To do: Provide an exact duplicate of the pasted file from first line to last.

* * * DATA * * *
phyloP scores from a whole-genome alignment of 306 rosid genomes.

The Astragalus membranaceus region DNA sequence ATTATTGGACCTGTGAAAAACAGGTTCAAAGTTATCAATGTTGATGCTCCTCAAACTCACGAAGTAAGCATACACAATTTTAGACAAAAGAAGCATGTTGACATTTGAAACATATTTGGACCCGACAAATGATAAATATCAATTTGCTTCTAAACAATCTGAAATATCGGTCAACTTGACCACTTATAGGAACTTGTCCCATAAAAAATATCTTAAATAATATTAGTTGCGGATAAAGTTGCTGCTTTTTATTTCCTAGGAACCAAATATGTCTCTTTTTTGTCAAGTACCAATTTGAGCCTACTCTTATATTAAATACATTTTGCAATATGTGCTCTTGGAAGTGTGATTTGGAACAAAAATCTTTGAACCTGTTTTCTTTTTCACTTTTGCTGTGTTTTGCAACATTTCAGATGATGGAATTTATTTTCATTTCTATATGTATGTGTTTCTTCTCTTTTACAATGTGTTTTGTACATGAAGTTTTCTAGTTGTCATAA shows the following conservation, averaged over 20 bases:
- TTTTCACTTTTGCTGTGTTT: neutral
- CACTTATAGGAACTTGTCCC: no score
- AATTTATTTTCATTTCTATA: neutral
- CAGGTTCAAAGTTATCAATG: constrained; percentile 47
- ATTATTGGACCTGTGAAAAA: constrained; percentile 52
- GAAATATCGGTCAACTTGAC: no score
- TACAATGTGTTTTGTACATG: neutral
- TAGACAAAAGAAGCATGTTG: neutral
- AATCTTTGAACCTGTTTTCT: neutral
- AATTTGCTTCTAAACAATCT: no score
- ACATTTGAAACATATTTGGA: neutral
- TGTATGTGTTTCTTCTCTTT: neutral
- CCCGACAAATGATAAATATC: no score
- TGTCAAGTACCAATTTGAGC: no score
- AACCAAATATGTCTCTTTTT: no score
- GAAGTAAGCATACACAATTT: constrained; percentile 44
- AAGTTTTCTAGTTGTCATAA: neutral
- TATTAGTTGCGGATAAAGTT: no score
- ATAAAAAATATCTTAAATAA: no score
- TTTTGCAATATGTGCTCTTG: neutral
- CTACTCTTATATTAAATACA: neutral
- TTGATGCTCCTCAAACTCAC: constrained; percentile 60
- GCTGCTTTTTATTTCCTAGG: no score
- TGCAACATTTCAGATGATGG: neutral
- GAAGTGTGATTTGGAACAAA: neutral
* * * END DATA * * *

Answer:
phyloP scores from a whole-genome alignment of 306 rosid genomes.

The Astragalus membranaceus region DNA sequence ATTATTGGACCTGTGAAAAACAGGTTCAAAGTTATCAATGTTGATGCTCCTCAAACTCACGAAGTAAGCATACACAATTTTAGACAAAAGAAGCATGTTGACATTTGAAACATATTTGGACCCGACAAATGATAAATATCAATTTGCTTCTAAACAATCTGAAATATCGGTCAACTTGACCACTTATAGGAACTTGTCCCATAAAAAATATCTTAAATAATATTAGTTGCGGATAAAGTTGCTGCTTTTTATTTCCTAGGAACCAAATATGTCTCTTTTTTGTCAAGTACCAATTTGAGCCTACTCTTATATTAAATACATTTTGCAATATGTGCTCTTGGAAGTGTGATTTGGAACAAAAATCTTTGAACCTGTTTTCTTTTTCACTTTTGCTGTGTTTTGCAACATTTCAGATGATGGAATTTATTTTCATTTCTATATGTATGTGTTTCTTCTCTTTTACAATGTGTTTTGTACATGAAGTTTTCTAGTTGTCATAA shows the following conservation, averaged over 20 bases:
- TTTTCACTTTTGCTGTGTTT: neutral
- CACTTATAGGAACTTGTCCC: no score
- AATTTATTTTCATTTCTATA: neutral
- CAGGTTCAAAGTTATCAATG: constrained; percentile 47
- ATTATTGGACCTGTGAAAAA: constrained; percentile 52
- GAAATATCGGTCAACTTGAC: no score
- TACAATGTGTTTTGTACATG: neutral
- TAGACAAAAGAAGCATGTTG: neutral
- AATCTTTGAACCTGTTTTCT: neutral
- AATTTGCTTCTAAACAATCT: no score
- ACATTTGAAACATATTTGGA: neutral
- TGTATGTGTTTCTTCTCTTT: neutral
- CCCGACAAATGATAAATATC: no score
- TGTCAAGTACCAATTTGAGC: no score
- AACCAAATATGTCTCTTTTT: no score
- GAAGTAAGCATACACAATTT: constrained; percentile 44
- AAGTTTTCTAGTTGTCATAA: neutral
- TATTAGTTGCGGATAAAGTT: no score
- ATAAAAAATATCTTAAATAA: no score
- TTTTGCAATATGTGCTCTTG: neutral
- CTACTCTTATATTAAATACA: neutral
- TTGATGCTCCTCAAACTCAC: constrained; percentile 60
- GCTGCTTTTTATTTCCTAGG: no score
- TGCAACATTTCAGATGATGG: neutral
- GAAGTGTGATTTGGAACAAA: neutral